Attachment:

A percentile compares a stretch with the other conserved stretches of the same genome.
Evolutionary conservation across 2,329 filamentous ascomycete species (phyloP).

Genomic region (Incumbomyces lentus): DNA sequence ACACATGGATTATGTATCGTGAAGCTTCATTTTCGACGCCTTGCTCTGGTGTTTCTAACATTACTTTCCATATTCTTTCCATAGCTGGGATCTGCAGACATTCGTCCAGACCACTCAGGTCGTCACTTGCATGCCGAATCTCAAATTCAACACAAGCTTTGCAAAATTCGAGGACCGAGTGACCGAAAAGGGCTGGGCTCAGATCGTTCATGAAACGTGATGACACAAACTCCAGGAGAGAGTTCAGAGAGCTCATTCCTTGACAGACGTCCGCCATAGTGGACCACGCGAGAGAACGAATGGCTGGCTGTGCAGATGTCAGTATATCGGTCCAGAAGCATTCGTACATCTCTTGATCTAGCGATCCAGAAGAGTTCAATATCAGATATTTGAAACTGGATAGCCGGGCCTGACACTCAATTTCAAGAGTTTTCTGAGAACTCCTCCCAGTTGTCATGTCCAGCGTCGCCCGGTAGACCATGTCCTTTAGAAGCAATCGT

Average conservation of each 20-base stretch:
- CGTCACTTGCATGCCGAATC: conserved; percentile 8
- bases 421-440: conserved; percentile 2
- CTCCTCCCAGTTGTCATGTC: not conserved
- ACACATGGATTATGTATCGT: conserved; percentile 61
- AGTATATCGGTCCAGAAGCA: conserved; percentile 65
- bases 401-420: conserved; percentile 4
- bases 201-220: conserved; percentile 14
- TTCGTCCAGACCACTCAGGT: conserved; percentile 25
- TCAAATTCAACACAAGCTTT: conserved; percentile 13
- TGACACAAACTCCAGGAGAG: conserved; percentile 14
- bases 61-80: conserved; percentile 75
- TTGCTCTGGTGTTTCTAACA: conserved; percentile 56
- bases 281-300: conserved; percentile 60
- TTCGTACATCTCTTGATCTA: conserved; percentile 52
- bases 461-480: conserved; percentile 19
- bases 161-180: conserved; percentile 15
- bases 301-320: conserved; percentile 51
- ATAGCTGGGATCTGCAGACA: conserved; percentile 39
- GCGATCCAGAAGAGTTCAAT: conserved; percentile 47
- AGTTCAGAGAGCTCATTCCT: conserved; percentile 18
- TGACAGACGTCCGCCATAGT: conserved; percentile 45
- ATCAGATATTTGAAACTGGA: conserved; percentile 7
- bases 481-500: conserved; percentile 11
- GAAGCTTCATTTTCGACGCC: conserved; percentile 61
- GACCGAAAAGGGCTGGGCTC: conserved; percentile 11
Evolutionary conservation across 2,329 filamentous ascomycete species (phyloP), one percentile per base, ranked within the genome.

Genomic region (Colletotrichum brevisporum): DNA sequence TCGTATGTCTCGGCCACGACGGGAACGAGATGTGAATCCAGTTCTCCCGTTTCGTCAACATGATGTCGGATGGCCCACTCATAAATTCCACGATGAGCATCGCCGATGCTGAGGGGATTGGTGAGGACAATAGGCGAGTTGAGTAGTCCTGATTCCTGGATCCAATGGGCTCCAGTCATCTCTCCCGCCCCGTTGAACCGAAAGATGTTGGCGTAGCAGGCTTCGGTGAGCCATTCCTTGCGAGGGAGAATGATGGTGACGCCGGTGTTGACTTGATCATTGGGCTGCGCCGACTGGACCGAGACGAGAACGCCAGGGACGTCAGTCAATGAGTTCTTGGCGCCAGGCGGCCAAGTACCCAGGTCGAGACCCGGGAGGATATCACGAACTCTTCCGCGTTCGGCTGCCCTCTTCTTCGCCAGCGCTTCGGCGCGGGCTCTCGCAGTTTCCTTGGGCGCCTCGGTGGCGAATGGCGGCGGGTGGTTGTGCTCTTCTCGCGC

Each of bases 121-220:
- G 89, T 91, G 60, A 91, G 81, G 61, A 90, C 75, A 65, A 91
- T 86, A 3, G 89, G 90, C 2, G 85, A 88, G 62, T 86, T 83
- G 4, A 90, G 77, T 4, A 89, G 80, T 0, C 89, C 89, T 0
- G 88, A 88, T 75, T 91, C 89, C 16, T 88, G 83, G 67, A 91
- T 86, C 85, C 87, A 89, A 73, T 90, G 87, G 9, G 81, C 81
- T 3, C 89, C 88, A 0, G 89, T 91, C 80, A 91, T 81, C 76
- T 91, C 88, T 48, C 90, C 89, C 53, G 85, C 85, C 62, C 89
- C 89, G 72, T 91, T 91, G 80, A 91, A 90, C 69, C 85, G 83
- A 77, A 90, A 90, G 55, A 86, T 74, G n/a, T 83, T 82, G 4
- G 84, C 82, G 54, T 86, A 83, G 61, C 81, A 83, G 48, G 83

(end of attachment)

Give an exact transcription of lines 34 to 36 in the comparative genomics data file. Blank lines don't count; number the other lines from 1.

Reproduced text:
- T 86, A 3, G 89, G 90, C 2, G 85, A 88, G 62, T 86, T 83
- G 4, A 90, G 77, T 4, A 89, G 80, T 0, C 89, C 89, T 0
- G 88, A 88, T 75, T 91, C 89, C 16, T 88, G 83, G 67, A 91